Blackberries for the Home Garden

Home Grown  by Keith Reed
If calls to our office are any indication, there is a growing interest in our area to add berry production to home gardens. As garden centers are busy stocking their shelves with new plants, this is a good time to discuss some basic guidelines for a successful berry planting.

Blackberries, raspberries, and blueberries are often talked about as if they were one and the same-they are not. The cultural requirements and weather adaptations are very different for these three species. Raspberries do not like our summer heat and are only marginally successful in this area. They must have some afternoon shade to stand a chance. Blueberries also struggle with Oklahoma heat. In addition, blueberries have some specific soil requirements that make them a bit more challenging to grow. If you are growing one of these fruits for the first time, do yourself a favor and begin with blackberries. If you are ready for a greater garden challenge, we’ll talk about blueberries next week.

Begin by choosing varieties that have proven themselves in our climate. Arkansas plant breeders have developed several plants that work well including Choctaw, Cheyenne, Cherokee, Arapaho, Shawnee, and Navaho. Of this group, Navahos have the distinction of being thornless. Each of these varieties vary in flavor, plant structure, and ripening dates so it is a good idea to study them in depth before deciding with plants to purchase.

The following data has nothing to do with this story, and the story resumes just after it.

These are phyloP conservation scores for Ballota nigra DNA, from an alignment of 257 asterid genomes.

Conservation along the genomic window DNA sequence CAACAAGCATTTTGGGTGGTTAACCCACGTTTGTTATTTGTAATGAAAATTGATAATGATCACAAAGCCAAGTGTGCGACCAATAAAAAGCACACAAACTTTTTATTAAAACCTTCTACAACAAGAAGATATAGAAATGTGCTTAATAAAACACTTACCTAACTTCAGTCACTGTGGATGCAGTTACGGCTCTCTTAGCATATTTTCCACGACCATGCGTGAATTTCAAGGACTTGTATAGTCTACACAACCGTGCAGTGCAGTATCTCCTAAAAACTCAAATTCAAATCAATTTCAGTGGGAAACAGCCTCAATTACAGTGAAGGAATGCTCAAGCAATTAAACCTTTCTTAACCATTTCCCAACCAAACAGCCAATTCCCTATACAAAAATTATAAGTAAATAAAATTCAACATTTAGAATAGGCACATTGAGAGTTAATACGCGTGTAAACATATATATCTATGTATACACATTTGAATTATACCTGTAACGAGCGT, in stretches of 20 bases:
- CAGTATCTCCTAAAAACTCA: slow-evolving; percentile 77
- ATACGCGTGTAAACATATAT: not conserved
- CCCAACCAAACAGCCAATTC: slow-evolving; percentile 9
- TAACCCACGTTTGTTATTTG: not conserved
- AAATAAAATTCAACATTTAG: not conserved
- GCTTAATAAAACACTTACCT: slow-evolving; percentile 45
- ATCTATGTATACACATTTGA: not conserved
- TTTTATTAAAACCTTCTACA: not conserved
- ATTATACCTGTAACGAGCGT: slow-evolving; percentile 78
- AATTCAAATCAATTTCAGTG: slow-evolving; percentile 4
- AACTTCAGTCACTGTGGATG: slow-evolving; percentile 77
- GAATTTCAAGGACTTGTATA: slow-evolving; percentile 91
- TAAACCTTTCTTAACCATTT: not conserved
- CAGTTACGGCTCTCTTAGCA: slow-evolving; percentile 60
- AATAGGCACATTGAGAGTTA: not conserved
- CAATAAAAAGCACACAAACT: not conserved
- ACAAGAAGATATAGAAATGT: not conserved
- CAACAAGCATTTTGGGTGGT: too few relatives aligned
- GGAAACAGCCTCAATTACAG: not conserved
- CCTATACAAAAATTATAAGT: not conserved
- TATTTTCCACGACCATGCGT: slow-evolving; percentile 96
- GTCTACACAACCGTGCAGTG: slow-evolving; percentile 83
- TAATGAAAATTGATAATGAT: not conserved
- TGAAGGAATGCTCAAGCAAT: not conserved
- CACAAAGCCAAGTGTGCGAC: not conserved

Blackberries prefer a lighter soil that has been improved with generous amounts of organic matter. If your garden soil could just as easily be used for manufacture of bricks, berries are not going to be healthy without significant soil modification. In most cases, a raised planting bed may be your best option. As far as a physical location, plants should ideally be located on a slightly north facing slope to aid in frost protection and to help protect from drying southwest winds.

Mulching with 3-4 inches of an organic mulch such as pine bark or straw is important not only for improved water management and weed control; it can also reduce excessive suckering as roots are less likely to be injured as tillage is reduced.

The most important component of a successful blackberry patch is understanding the growth/fruiting characteristics of the plant and learning to prune accordingly. Blackberry bushes are long lived plants but the individual canes only live for two years. Canes grow in the first year and produce fruit the second year. This is a key concept that must be fully understood if maximum production is desired. Details for understanding proper pruning are beyond the scope of this article but can be found in OSU Fact Sheet
HLA-6215 Blackberry and Raspberry Culture for the Home Garden.

For more information on this or any other horticultural topic, you can contact Keith Reed, the Horticulturist in the Payne County Extension office. Keith can be reached via email at, phone at 405-747-8320, or in person at the Payne County Extension office, located at 315 W. 6th in Stillwater.

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